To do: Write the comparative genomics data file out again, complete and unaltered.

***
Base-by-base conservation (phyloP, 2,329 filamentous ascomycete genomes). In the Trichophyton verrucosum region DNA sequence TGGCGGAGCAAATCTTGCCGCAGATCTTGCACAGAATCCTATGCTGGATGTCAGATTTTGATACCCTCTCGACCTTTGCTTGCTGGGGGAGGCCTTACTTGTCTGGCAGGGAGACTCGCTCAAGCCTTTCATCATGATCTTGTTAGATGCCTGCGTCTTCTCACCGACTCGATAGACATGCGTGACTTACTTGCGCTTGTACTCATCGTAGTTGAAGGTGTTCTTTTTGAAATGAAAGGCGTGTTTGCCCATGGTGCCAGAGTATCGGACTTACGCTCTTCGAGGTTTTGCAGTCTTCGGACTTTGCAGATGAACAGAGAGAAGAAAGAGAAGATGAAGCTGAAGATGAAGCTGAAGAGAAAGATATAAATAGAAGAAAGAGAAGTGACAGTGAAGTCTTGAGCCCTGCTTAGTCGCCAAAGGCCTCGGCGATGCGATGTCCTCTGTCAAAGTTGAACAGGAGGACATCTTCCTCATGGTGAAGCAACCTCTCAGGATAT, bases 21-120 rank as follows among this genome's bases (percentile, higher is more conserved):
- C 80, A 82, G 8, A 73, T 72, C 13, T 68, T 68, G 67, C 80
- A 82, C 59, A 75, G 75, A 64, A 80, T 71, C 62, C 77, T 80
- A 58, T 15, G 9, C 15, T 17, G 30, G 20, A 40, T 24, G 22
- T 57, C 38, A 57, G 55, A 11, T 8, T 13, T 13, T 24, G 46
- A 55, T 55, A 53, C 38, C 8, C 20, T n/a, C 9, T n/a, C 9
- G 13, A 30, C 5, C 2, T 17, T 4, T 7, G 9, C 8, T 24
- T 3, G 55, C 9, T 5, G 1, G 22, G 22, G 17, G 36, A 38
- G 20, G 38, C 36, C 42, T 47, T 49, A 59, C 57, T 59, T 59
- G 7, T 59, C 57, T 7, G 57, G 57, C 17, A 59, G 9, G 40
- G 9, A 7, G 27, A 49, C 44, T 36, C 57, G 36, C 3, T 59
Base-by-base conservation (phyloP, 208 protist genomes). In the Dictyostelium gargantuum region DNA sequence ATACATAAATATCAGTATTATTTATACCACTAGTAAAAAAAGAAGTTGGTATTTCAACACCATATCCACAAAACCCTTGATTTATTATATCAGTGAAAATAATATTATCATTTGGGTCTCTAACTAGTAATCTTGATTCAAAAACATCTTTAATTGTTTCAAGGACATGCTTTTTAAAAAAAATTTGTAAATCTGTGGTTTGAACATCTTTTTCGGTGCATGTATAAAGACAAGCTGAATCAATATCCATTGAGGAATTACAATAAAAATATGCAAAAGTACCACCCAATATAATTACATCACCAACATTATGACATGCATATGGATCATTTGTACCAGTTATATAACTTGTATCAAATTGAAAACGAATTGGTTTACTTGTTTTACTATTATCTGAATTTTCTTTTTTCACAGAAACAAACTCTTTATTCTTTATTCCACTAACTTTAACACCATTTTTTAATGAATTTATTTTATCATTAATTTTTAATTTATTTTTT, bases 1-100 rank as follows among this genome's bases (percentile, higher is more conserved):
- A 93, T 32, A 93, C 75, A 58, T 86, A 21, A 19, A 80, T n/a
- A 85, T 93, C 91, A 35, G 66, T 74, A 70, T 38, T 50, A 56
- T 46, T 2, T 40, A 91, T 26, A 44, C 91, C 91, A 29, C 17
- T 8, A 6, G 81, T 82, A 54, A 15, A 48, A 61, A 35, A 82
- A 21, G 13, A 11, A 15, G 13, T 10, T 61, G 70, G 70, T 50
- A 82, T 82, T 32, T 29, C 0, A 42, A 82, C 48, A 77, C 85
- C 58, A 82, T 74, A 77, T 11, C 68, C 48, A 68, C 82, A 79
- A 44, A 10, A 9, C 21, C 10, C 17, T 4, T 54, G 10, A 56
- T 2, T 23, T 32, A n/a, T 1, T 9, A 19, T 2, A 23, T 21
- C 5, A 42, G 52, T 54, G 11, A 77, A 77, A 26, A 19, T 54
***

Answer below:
Base-by-base conservation (phyloP, 2,329 filamentous ascomycete genomes). In the Trichophyton verrucosum region DNA sequence TGGCGGAGCAAATCTTGCCGCAGATCTTGCACAGAATCCTATGCTGGATGTCAGATTTTGATACCCTCTCGACCTTTGCTTGCTGGGGGAGGCCTTACTTGTCTGGCAGGGAGACTCGCTCAAGCCTTTCATCATGATCTTGTTAGATGCCTGCGTCTTCTCACCGACTCGATAGACATGCGTGACTTACTTGCGCTTGTACTCATCGTAGTTGAAGGTGTTCTTTTTGAAATGAAAGGCGTGTTTGCCCATGGTGCCAGAGTATCGGACTTACGCTCTTCGAGGTTTTGCAGTCTTCGGACTTTGCAGATGAACAGAGAGAAGAAAGAGAAGATGAAGCTGAAGATGAAGCTGAAGAGAAAGATATAAATAGAAGAAAGAGAAGTGACAGTGAAGTCTTGAGCCCTGCTTAGTCGCCAAAGGCCTCGGCGATGCGATGTCCTCTGTCAAAGTTGAACAGGAGGACATCTTCCTCATGGTGAAGCAACCTCTCAGGATAT, bases 21-120 rank as follows among this genome's bases (percentile, higher is more conserved):
- C 80, A 82, G 8, A 73, T 72, C 13, T 68, T 68, G 67, C 80
- A 82, C 59, A 75, G 75, A 64, A 80, T 71, C 62, C 77, T 80
- A 58, T 15, G 9, C 15, T 17, G 30, G 20, A 40, T 24, G 22
- T 57, C 38, A 57, G 55, A 11, T 8, T 13, T 13, T 24, G 46
- A 55, T 55, A 53, C 38, C 8, C 20, T n/a, C 9, T n/a, C 9
- G 13, A 30, C 5, C 2, T 17, T 4, T 7, G 9, C 8, T 24
- T 3, G 55, C 9, T 5, G 1, G 22, G 22, G 17, G 36, A 38
- G 20, G 38, C 36, C 42, T 47, T 49, A 59, C 57, T 59, T 59
- G 7, T 59, C 57, T 7, G 57, G 57, C 17, A 59, G 9, G 40
- G 9, A 7, G 27, A 49, C 44, T 36, C 57, G 36, C 3, T 59
Base-by-base conservation (phyloP, 208 protist genomes). In the Dictyostelium gargantuum region DNA sequence ATACATAAATATCAGTATTATTTATACCACTAGTAAAAAAAGAAGTTGGTATTTCAACACCATATCCACAAAACCCTTGATTTATTATATCAGTGAAAATAATATTATCATTTGGGTCTCTAACTAGTAATCTTGATTCAAAAACATCTTTAATTGTTTCAAGGACATGCTTTTTAAAAAAAATTTGTAAATCTGTGGTTTGAACATCTTTTTCGGTGCATGTATAAAGACAAGCTGAATCAATATCCATTGAGGAATTACAATAAAAATATGCAAAAGTACCACCCAATATAATTACATCACCAACATTATGACATGCATATGGATCATTTGTACCAGTTATATAACTTGTATCAAATTGAAAACGAATTGGTTTACTTGTTTTACTATTATCTGAATTTTCTTTTTTCACAGAAACAAACTCTTTATTCTTTATTCCACTAACTTTAACACCATTTTTTAATGAATTTATTTTATCATTAATTTTTAATTTATTTTTT, bases 1-100 rank as follows among this genome's bases (percentile, higher is more conserved):
- A 93, T 32, A 93, C 75, A 58, T 86, A 21, A 19, A 80, T n/a
- A 85, T 93, C 91, A 35, G 66, T 74, A 70, T 38, T 50, A 56
- T 46, T 2, T 40, A 91, T 26, A 44, C 91, C 91, A 29, C 17
- T 8, A 6, G 81, T 82, A 54, A 15, A 48, A 61, A 35, A 82
- A 21, G 13, A 11, A 15, G 13, T 10, T 61, G 70, G 70, T 50
- A 82, T 82, T 32, T 29, C 0, A 42, A 82, C 48, A 77, C 85
- C 58, A 82, T 74, A 77, T 11, C 68, C 48, A 68, C 82, A 79
- A 44, A 10, A 9, C 21, C 10, C 17, T 4, T 54, G 10, A 56
- T 2, T 23, T 32, A n/a, T 1, T 9, A 19, T 2, A 23, T 21
- C 5, A 42, G 52, T 54, G 11, A 77, A 77, A 26, A 19, T 54